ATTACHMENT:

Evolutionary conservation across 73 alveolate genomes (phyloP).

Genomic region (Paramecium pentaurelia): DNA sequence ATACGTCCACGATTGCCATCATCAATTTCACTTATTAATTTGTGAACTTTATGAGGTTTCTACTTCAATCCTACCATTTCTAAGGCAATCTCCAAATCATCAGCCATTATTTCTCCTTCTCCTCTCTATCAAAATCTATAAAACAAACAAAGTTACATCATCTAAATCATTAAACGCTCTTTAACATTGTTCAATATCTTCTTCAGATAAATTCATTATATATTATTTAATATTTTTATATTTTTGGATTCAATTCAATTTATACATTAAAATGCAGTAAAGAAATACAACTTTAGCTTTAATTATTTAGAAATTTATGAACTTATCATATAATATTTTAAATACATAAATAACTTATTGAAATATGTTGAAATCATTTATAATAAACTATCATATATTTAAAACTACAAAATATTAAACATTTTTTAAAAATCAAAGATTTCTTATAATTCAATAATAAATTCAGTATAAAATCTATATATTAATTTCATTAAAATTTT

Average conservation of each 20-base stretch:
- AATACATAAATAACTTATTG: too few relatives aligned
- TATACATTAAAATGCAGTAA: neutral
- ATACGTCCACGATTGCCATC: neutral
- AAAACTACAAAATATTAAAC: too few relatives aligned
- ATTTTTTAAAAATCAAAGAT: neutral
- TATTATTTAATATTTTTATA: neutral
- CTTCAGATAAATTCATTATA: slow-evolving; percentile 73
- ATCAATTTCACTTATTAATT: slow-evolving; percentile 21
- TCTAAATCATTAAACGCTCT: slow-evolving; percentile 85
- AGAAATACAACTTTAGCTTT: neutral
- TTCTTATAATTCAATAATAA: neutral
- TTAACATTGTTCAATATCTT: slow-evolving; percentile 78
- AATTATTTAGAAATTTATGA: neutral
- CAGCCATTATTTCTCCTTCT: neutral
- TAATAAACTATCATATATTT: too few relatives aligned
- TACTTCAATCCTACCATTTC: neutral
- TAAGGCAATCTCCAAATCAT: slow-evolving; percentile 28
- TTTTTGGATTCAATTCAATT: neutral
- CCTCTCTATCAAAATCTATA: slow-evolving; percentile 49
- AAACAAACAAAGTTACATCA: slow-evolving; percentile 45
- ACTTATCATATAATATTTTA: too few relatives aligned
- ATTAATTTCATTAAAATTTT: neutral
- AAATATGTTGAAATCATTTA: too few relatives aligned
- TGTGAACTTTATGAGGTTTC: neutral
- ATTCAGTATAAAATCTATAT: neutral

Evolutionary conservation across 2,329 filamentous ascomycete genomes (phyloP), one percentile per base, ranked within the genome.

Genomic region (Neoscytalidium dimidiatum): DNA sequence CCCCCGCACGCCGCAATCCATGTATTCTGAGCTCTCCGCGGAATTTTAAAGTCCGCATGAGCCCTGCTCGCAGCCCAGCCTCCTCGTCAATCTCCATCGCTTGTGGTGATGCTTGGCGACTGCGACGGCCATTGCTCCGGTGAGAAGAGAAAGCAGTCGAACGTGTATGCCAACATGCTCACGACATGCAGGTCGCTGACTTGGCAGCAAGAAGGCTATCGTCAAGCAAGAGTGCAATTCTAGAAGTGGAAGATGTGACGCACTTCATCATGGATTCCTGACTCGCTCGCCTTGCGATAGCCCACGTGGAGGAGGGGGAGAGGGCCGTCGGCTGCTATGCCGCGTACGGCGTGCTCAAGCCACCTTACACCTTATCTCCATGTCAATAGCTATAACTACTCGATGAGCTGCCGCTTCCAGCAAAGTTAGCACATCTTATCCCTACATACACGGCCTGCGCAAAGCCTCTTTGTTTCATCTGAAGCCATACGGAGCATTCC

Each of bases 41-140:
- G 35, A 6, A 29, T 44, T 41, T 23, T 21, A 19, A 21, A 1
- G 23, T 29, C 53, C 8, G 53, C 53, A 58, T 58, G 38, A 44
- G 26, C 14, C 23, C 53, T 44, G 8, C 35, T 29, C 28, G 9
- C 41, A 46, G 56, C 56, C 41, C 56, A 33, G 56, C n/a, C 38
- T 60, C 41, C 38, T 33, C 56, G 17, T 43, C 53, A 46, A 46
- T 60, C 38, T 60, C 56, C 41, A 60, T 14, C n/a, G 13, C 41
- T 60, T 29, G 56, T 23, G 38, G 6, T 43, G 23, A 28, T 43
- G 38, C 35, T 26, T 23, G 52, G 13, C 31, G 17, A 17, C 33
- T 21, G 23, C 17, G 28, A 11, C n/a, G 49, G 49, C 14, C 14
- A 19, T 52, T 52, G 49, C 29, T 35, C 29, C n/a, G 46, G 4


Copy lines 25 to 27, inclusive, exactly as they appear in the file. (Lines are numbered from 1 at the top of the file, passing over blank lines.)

- ATTAATTTCATTAAAATTTT: neutral
- AAATATGTTGAAATCATTTA: too few relatives aligned
- TGTGAACTTTATGAGGTTTC: neutral